Fuel tankers, which were used to carry fuel for NATO forces in Afghanistan, are parked at a compound in Karachi
The United States and Pakistan are expected to agree soon on the reopening of land routes crucial to supplying NATO troops in Afghanistan, a Pakistani official said on Monday, a move that could ease a seven-month crisis in the two countries' ties.
A senior Pakistani security official told Reuters that a deal was expected to be announced soon.
U.S. Deputy Secretary of State Thomas Nides left Islamabad on Monday after talks with Pakistani officials, the U.S. State Department said.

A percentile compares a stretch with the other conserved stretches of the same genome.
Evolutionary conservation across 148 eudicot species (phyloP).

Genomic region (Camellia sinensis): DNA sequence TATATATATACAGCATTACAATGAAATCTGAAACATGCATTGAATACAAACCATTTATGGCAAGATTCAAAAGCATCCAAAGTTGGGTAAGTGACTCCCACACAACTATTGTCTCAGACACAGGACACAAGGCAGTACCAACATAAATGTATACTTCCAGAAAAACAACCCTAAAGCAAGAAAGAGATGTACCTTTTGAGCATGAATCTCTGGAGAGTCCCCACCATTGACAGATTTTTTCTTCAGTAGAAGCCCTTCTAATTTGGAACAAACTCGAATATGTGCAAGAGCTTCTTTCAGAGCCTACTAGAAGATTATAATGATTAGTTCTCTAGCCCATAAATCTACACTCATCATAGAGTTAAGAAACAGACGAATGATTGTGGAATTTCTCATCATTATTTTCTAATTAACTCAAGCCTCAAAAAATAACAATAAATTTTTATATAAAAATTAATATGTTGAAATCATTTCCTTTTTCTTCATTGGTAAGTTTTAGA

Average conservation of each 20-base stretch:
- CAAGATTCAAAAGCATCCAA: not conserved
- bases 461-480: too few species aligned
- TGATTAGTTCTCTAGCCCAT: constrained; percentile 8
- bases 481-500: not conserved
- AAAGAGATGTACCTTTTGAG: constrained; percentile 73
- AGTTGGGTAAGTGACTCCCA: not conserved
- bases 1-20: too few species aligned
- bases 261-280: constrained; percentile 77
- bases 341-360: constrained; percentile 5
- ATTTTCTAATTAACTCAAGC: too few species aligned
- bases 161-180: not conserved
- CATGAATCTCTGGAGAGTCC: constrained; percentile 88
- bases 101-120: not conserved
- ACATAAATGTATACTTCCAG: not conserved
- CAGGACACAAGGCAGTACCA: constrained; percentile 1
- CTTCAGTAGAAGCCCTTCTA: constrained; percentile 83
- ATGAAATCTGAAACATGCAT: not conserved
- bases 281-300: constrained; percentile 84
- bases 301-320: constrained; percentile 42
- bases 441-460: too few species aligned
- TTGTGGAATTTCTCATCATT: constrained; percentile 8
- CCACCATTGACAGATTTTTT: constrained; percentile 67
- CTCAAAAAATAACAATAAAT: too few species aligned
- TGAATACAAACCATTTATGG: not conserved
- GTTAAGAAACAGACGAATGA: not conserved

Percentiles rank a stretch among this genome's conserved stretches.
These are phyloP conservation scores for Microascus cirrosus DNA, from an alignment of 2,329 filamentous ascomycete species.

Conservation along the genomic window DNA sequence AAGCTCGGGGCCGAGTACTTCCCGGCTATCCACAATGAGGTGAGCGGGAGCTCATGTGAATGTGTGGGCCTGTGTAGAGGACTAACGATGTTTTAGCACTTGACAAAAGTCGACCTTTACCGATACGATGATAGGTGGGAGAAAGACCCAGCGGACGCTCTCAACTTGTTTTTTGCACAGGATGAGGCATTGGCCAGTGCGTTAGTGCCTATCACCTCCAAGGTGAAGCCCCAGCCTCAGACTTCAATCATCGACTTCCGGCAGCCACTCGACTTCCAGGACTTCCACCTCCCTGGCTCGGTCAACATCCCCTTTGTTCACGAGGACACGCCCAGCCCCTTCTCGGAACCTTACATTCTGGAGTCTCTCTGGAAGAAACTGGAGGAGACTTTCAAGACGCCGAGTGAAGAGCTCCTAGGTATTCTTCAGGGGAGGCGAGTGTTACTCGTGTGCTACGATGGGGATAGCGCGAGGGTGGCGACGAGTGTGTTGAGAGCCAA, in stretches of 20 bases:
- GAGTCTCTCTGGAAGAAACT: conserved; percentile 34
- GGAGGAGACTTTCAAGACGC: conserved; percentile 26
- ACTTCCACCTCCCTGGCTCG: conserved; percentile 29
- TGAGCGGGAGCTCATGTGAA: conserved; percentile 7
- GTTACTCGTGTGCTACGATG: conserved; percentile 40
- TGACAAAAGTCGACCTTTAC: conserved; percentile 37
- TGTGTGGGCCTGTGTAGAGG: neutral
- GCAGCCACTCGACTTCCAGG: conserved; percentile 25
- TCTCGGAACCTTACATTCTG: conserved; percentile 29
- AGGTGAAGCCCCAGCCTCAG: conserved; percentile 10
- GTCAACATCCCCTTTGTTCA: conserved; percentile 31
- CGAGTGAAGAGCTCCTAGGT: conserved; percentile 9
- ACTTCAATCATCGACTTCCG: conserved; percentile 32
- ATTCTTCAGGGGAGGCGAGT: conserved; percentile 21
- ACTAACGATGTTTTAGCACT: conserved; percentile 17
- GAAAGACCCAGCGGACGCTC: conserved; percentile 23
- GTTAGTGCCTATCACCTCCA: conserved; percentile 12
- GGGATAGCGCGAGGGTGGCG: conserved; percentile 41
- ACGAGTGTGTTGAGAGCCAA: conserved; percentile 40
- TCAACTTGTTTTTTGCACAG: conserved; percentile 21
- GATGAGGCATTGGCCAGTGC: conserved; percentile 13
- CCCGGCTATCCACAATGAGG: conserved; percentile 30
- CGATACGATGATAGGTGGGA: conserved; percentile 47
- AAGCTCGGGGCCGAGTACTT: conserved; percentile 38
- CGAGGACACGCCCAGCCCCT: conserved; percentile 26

Senior Pakistani government and defence officials are expected to meet in Islamabad on Tuesday to discuss the talks.
U.S. President Barack Obama's administration has been seeking a new arrangement to reopen the supply routes since November, when Islamabad shut them after 24 Pakistani soldiers were killed by U.S. aircraft along the Afghan border.
Pakistan has demanded that the United States apologize for the air attack, which NATO described as an unfortunate accident but which enraged Pakistanis.